So you let yourself down! That’s OK, it happens to everyone, though probably not to the same degree or with the same consistency as it happens to you. Your compromises are many, your inadequacies abundant. The good news is that failure no longer stings as badly as it once did. For instance, it probably doesn’t even bother you to know that your desensitization to failure is, in itself, a new kind of failure to throw on the pile. Yes, things are looking up already.

When faced with your own bad decisions and shortcomings, sometimes you need a drink, and while most wines, beers and spirits are created with celebration in mind, the 99 Cent Store carries an array of alcoholic beverages for the opposite of that. You won’t find them in the refrigerated racks with the sodas because these drinks aren’t meant to be enjoyed, they are meant to be consumed, and lukewarm. They are sold individually or by the pallet from a conspicuous pile in the dankest corner of the store, and most of the cans or bottles are significantly cheaper than a dollar, which means that just by recycling them when you’re done, you can still break even. That’s because the 99 Cent Store knows that right about now, you could use a win.

Now, the beer selection is as diverse as your own personal failures, which is why I bought every beer I could find and created this guide to help you pair each mistake with the best draft. This should also save you the humiliation of asking one of the clerks at 10 a.m. on a weekday. So join me as we uncover how each beer complements your unique brands of misery, or you can just skim this list if you have something more pressing you need to do. No, I’m kidding, let’s get started.

3. Seven Kings Lager Beer

Actual Tagline:

Fit for a king with its premium brew and regal character, Seven Kings Lager is a beer of victory and intrigue.

Upon opening this beer, I was immediately impressed with how much regal character I got for only 59 cents. It has a golden, clear color, and it wears its frothy head like a crown for upwards of three seconds before turning into fizzy apple juice. Given the name, I’m frankly a little surprised that HBO hasn’t tried some kind of Seven Kingdoms tie-in. The beer even smells almost exactly how I would expect every person from the Middle Ages to smell.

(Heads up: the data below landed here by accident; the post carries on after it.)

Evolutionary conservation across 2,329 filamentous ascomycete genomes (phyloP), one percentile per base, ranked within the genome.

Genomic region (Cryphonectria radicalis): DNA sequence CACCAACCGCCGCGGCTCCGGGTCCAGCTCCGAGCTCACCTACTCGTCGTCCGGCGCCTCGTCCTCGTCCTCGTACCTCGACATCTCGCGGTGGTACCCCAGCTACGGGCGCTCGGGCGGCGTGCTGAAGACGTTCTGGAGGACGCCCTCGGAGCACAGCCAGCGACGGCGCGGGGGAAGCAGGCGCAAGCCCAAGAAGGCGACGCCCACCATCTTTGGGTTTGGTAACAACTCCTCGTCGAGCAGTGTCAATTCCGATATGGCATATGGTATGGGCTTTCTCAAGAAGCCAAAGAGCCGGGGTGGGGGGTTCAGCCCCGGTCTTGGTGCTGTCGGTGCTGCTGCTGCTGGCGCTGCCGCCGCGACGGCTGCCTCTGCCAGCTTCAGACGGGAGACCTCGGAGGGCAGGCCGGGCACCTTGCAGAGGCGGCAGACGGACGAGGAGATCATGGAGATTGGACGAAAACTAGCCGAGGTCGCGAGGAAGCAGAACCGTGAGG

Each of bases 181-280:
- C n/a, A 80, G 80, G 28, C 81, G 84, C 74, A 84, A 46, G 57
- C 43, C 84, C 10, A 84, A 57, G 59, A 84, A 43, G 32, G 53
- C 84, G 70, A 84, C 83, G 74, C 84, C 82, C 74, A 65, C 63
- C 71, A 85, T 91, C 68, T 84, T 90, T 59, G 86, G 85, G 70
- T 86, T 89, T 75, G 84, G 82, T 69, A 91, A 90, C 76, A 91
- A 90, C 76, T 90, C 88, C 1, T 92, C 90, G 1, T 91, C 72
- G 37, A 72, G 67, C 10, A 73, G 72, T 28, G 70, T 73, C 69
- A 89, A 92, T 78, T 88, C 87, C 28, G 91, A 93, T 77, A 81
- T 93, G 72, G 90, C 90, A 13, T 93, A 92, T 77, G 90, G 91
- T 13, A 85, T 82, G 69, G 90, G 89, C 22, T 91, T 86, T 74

The flavor is also bold; I don’t brew beer, but I imagine it takes a lot of courage to make one that tastes like nothing but corn and metal. Fortunately, that’s exactly what you want from a beer designed as punishment. If you choose to drink it with dinner, I think you’ll find that Seven Kings is completely competent at washing down a hamburger bun dipped in ketchup.

Pairing Advice:

I recommend pairing Seven Kings with the personal disappointment you feel after bailing on a charity cancer bike ride you promised you’d attend and instead spending the weekend watching your BitTorrent version of Game of Thrones for the third time. I refuse to believe this beer wasn’t brewed specifically to complement regret. Even the Seven Kings website is depressing. It’s a single, sparse page that tells me I can buy their beer at Big Lots. It also maintains a section for all their awards and accolades, which, if I counted correctly, is zero. I’m honestly baffled why they included this on their website; it’s the equivalent of someone tattooing their unaccomplished dreams and ambitions on their chest. Seven Kings is a reminder that no one will ever consider you the king of anything, except maybe unreliability.